In a world first, the UK medicines regulator has approved a therapy that uses CRISPR gene editing as a treatment for diseases. The decision marks another high point for a biotechnology that has regularly been lauded as revolutionary in the decade since its discovery.
The therapy, called Casgevy, will treat the the blood conditions sickle-cell disease and beta-thalassaemia. Sickle-cell disease, also known as sickle-cell anaemia, can cause debilitating pain, and people with beta-thalassaemia can require regular blood transfusions.
“This is a landmark approval which opens the door for further applications of CRISPR therapies in the future for the potential cure of many genetic diseases,” said Kay Davies, a geneticist at the University of Oxford, UK, in comments to the UK Science Media Centre.
Nature explains the research behind the treatment and explores what’s next.
What research led to the approval?
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The approval by the Medicines and Healthcare products Regulatory Agency (MHRA) follows promising results from clinical trials that tested the one-time treatment, which is administered by intravenous infusion and was developed by Vertex Pharmaceuticals in Boston, Massachusetts, and CRISPR Therapeutics in Zug, Switzerland.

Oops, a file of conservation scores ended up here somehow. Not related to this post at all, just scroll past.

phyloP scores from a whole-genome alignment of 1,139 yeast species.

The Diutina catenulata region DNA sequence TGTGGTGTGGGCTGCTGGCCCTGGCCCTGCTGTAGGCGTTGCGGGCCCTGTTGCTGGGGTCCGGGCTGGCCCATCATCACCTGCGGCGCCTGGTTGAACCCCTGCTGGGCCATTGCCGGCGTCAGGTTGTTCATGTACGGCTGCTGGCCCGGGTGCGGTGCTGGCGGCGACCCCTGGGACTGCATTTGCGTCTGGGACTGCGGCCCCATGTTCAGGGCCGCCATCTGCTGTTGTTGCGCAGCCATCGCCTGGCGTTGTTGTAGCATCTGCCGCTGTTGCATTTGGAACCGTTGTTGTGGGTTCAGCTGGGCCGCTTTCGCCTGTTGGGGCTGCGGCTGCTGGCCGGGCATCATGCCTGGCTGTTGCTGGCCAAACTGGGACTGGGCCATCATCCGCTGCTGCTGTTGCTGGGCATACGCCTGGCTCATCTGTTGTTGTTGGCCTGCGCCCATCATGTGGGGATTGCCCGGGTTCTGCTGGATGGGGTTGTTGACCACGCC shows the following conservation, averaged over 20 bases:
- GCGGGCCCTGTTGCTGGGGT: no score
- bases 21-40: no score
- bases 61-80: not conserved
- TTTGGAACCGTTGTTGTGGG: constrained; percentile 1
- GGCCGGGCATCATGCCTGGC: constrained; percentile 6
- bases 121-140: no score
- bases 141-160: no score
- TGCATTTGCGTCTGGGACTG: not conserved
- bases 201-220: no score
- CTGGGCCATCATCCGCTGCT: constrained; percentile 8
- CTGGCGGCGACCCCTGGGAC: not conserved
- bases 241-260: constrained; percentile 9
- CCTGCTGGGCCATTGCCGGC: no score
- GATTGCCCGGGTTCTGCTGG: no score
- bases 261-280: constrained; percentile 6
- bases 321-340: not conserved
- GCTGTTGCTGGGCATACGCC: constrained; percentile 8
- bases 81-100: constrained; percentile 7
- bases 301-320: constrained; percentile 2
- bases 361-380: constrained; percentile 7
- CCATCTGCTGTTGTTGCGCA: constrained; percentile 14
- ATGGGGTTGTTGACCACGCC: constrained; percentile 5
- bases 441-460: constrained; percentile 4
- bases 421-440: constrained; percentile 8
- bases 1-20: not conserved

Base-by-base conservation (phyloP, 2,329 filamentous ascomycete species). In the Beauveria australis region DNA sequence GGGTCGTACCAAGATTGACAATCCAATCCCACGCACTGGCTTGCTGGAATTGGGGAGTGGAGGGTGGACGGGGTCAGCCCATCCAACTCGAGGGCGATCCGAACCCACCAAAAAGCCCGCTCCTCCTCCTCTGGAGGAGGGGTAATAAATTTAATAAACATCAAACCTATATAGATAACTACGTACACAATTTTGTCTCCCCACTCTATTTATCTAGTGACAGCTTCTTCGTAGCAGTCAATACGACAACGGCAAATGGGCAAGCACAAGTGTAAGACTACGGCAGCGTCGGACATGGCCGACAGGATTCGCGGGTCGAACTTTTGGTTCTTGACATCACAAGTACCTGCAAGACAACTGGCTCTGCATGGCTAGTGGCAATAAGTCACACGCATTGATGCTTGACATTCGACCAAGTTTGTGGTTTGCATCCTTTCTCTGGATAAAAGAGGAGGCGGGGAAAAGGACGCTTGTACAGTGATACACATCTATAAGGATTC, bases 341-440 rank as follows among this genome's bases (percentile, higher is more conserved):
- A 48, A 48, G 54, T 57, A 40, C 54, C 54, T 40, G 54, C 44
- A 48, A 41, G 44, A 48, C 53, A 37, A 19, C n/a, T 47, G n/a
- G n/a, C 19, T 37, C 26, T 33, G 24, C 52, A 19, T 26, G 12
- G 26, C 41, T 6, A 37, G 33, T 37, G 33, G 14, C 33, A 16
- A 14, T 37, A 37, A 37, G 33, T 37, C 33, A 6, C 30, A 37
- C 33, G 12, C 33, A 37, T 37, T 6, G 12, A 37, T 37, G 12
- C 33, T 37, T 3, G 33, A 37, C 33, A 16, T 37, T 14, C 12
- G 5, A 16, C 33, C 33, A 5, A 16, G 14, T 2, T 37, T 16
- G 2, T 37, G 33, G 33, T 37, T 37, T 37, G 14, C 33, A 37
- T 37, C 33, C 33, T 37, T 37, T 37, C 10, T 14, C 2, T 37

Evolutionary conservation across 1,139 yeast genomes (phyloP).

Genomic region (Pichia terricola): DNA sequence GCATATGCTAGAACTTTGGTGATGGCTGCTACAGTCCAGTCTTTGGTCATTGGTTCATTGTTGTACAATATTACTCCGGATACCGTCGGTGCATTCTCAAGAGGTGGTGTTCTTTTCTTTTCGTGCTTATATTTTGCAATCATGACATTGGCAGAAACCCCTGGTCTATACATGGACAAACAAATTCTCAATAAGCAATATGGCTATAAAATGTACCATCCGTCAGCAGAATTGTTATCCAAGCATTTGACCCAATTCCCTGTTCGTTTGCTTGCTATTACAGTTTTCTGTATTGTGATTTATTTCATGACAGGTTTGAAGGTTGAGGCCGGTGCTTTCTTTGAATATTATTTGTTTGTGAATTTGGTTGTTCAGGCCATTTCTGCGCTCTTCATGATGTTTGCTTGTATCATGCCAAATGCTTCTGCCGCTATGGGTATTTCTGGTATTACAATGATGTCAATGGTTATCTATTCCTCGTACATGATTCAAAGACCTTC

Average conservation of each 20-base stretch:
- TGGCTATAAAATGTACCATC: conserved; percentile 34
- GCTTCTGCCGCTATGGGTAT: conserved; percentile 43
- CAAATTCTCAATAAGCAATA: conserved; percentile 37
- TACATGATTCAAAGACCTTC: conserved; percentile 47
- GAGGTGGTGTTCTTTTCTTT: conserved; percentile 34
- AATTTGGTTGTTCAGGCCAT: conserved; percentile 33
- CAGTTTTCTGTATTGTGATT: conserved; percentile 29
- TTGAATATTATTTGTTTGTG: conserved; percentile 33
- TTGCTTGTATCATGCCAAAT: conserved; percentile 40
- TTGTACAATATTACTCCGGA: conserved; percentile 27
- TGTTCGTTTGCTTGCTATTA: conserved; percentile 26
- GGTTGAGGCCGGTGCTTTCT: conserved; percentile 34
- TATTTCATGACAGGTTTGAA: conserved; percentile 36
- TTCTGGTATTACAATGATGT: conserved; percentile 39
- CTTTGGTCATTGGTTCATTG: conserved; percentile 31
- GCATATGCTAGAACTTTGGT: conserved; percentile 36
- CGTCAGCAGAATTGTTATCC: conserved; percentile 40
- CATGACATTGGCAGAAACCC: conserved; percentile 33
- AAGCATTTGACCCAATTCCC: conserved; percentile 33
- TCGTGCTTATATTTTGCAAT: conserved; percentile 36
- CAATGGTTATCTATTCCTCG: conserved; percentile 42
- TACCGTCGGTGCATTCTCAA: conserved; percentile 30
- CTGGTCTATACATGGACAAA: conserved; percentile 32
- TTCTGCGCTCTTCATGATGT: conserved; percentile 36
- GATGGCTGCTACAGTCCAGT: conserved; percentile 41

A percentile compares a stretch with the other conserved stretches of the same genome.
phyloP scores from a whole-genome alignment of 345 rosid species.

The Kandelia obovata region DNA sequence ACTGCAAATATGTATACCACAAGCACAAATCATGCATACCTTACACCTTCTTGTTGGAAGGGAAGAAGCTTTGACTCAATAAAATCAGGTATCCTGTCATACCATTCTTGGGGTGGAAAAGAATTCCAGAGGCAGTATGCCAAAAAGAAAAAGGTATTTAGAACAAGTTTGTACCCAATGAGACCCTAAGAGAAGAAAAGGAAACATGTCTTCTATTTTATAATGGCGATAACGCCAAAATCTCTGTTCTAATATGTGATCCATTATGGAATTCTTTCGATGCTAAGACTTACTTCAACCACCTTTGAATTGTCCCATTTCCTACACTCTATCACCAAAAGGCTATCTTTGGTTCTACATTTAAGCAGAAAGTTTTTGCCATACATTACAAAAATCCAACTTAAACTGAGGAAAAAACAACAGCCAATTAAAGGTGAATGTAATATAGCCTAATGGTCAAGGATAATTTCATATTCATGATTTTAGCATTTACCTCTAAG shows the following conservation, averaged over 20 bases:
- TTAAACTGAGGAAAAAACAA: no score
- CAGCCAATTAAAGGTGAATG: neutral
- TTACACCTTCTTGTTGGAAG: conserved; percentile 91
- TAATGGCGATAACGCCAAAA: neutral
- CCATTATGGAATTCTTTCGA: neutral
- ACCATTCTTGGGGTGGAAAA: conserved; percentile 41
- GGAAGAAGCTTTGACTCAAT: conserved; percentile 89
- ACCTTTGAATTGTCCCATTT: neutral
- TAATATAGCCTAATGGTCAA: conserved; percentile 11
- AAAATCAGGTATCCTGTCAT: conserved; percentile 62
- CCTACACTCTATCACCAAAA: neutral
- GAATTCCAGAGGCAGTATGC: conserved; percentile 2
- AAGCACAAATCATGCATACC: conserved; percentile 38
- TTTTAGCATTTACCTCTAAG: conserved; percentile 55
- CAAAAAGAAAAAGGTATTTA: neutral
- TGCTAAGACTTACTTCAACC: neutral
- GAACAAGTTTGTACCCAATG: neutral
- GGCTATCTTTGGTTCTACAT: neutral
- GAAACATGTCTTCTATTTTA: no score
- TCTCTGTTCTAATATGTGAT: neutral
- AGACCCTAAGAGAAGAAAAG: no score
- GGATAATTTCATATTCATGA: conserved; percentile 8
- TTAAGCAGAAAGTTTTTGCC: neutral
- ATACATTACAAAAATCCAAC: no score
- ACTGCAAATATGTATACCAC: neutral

The trial for sickle-cell disease has followed 29 out of 45 participants long enough to draw interim results. Casgevy completely relieved 28 of those people of debilitating episodes of pain for at least one year after treatment.
Researchers also tested the treatment for a severe form of beta-thalassaemia, which is conventionally treated with blood transfusions roughly once a month. In this trial, 54 participants received Casgevy and 42 patients have participated for long enough to provide interim results. For at least one year after treatment, 39 participants, or 93% of those treated, did not need a red-blood-cell transfusion. The remaining three people had their need for blood transfusions reduced by more than a 70%.
How does the gene therapy work?
Casgevy relies on the gene-editing tool CRISPR, the developers of which won the Nobel Prize in Chemistry in 2020.
Sickle-cell disease and beta-thalassaemia are caused by errors in the DNA sequence of genes that encode for haemoglobin, a molecule that helps red blood cells to carry oxygen around the body.
In sickle-cell disease, abnormal haemoglobin makes blood cells misshapen and sticky, causing them to form clumps that can clog blood vessels. These blockages reduce the oxygen supply to tissues, which can cause periods of severe pain, known as pain crises.
Beta-thalassaemia occurs when mutations in the haemoglobin gene lead to deficient or absent levels of the oxygen-carrying molecule in red blood cells, low numbers of red blood cells and symptoms such as fatigue, shortness of breath and irregular heartbeats.
Clinicians administer Casgevy by taking blood-producing stem cells out of the bone marrow of people with either disease and using CRISPR to edit genes encoding for haemoglobin in these cells. The gene-editing tool an RNA molecule that guides the enzyme to the correct region of DNA and a Cas9 enzyme that cuts DNA .